Religion and Families:
The book opens with a discussion of why religion and family connections matter. Chapter 2 defines religion and presents a new conceptualization of religion. Empirical research connections between religion and marriage, divorce, family, and parent-child relationships are explored in chapters 3 through 6. The interface between religion and the family in Christianity, Judaism, and Islam are reviewed in chapters 7, 8, and 9. Chapter 10 explores the unique challenges that religion presents for diverse family forms. Prayer as a coping mechanism for life’s challenges such as death and disability are explored in chapter 11. Chapter 12 examines forgiveness in the context of marriages and families. The book concludes with a review of the book’s most important themes and findings.
Intended as a text for undergraduate courses in family and religion, the psychology or sociology of the family, the psychology or sociology of religion, pastoral/biblical counseling, or family and youth ministry, taught in human development and family studies, psychology, sociology, religion, social work, pastoral counseling, and sometimes philosophy. This book also appeals to family therapists and counselors.
Loren D. Marks is a professor in the School of Family Life at Brigham Young University and co-director of the American Families of Faith research project.
David C. Dollahiteis a professor in the School of Family Life at Brigham Young University and co-director of the American Families of Faith research project.
In All Joy and No Fun, award-winning journalist Jennifer Senior tries to tackle this question, isolating and analyzing the many ways in which children reshape their parents' lives, whether it's their marriages, their jobs, their habits, their hobbies, their friendships, or their internal senses of self. She argues that changes in the last half century have radically altered the roles of today's mothers and fathers, making their mandates at once more complex and far less clear.
Recruiting from a wide variety of sources—in history, sociology, economics, psychology, philosophy, and anthropology—she dissects both the timeless strains of parenting and the ones that are brand new, and then brings her research to life in the homes of ordinary parents around the country. The result is an unforgettable series of family portraits, starting with parents of young children and progressing to parents of teens. Through lively and accessible storytelling, Senior follows these mothers and fathers as they wrestle with some of parenthood's deepest vexations—and luxuriate in some of its finest rewards.
Meticulously researched yet imbued with emotional intelligence, All Joy and No Fun makes us reconsider some of our culture's most basic beliefs about parenthood, all while illuminating the profound ways children deepen and add purpose to our lives. By focusing on parenthood, rather than parenting, the book is original and essential reading for mothers and fathers of today—and tomorrow.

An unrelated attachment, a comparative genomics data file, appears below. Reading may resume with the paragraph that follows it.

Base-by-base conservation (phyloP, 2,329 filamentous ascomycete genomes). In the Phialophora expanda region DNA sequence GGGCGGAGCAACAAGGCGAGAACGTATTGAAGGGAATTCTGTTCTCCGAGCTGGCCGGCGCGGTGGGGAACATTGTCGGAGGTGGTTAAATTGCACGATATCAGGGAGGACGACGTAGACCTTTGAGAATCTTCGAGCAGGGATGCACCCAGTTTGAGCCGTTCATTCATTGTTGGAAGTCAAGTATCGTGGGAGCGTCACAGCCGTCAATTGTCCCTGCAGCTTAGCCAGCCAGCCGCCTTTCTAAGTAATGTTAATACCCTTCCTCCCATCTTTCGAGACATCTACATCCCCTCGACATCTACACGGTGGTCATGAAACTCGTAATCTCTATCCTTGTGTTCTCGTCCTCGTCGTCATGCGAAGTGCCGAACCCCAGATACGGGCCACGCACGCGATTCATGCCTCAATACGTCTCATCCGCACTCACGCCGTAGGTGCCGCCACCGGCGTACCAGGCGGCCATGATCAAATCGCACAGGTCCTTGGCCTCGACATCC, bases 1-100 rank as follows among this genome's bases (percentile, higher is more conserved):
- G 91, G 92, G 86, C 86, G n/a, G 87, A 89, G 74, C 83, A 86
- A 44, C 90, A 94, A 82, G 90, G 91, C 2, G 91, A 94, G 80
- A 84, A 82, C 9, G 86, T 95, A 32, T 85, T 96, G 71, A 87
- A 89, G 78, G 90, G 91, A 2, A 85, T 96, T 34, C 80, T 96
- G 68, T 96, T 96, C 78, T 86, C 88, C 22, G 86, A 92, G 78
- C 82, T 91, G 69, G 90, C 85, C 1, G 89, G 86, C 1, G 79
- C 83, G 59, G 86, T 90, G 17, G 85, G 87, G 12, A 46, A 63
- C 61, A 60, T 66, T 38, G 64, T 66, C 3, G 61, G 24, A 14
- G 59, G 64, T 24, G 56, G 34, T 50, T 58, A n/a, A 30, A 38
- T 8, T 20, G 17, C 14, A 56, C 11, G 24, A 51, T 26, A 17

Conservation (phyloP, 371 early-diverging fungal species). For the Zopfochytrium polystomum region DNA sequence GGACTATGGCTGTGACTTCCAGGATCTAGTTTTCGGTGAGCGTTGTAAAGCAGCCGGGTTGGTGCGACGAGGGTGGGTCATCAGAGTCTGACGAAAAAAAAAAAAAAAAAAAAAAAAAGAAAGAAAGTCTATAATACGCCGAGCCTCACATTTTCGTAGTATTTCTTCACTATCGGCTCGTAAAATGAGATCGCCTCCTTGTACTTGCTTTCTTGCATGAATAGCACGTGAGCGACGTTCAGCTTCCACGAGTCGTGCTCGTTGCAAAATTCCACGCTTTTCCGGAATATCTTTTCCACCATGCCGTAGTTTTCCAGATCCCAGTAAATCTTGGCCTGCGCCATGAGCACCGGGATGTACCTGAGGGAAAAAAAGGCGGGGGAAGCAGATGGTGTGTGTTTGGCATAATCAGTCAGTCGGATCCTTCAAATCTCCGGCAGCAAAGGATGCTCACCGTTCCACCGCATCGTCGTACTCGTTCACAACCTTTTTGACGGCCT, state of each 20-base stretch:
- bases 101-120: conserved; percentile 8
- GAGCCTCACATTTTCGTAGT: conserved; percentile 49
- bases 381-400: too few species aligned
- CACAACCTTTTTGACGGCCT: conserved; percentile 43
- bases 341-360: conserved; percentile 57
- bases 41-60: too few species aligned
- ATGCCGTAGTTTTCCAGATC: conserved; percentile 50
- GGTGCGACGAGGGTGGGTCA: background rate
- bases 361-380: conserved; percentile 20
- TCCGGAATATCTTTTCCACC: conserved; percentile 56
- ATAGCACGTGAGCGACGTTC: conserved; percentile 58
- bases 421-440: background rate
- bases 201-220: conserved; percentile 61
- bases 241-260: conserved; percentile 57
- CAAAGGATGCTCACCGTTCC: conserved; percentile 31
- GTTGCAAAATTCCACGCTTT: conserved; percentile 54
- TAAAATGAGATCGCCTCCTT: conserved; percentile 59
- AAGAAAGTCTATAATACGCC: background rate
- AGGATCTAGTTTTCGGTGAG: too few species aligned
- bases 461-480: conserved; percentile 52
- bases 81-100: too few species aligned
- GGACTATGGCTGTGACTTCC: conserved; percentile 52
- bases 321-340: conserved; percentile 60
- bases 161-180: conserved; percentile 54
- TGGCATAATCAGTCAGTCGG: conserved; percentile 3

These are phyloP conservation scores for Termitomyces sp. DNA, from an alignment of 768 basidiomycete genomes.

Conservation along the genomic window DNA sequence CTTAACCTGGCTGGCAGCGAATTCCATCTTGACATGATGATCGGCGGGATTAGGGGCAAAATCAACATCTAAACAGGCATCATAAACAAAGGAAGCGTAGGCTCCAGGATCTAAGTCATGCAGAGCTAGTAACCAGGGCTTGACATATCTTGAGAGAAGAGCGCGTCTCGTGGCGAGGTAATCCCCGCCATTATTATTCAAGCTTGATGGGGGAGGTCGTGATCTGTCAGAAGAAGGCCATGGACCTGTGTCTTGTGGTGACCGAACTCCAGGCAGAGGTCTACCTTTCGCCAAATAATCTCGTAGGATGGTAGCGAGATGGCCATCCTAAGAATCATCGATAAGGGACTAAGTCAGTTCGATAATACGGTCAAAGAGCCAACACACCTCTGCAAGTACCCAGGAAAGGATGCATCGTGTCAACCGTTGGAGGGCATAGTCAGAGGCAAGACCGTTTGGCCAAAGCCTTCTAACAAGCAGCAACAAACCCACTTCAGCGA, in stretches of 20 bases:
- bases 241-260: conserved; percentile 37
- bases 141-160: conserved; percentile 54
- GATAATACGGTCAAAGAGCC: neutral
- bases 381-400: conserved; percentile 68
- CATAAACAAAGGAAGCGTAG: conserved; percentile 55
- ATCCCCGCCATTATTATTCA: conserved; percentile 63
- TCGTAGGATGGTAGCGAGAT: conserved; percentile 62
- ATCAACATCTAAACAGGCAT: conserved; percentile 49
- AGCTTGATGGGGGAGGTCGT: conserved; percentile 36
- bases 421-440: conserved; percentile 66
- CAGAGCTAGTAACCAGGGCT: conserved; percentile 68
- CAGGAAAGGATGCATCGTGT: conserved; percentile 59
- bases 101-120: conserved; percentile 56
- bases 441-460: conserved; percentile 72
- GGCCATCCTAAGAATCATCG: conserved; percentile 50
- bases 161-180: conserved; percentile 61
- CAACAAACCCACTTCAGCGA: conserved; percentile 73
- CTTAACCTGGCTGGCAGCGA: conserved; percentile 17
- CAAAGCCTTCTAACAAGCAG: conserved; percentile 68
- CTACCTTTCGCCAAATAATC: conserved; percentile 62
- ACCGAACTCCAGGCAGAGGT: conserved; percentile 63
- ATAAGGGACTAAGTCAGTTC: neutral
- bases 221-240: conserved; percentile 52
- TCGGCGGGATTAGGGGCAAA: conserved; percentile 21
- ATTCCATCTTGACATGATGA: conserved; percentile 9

Following a description of generative fathering, placing it in contrast to the role-inadequacy perspective of fatherhood, the contributors elaborate on generative fathering in terms of gender, ethnicity and historical perspectives. They present research that helps readers to understand generative fathering in challenging life circumstances, such as special-needs child
Sacred Matters features:a new conceptual framework and theory about how, when, and why sacred matters influence family processes and outcomes new qualitative and quantitative research collected in a variety of ways from people with different religious perspectives in different geographical areas an expansion in theory and research about the role of forgiveness, sacrifice, prayer, and sanctification in family life the integration of studies and issues from psychology, sociology, family studies, anthropology, and religion.
This book raises the bar in creating new theories about family processes and in the integration of theory, research, and application. It begins with a review of the previous literature and then expands the research about sanctification to create a new general theory (or model) about ways sacred processes help and hinder families. Next the authors expand the theory and research about the role of forgiveness, sacrifice, and prayer in families. New theory and research are then added about loving, coping with conflict, dealing with undesirable behavior, generational relationships, morality, and the psychosocial aspects of religion. The authors then describe ways sacred theory can be integrated with other theories and ways it provides new explanations about broader social problems. The book concludes with new quantitative research and suggestions for future research.
Researchers, practitioners, and advanced students in several disciplines will find this volume valuable. It will expand and enrich the reading in graduate and advanced undergraduate courses in areas such as family studies, human development, marriage and family therapy, the psychology of the family and the psychology of religion, the sociology of the family and the sociology of religion, pastoral counseling, anthropology, and social work.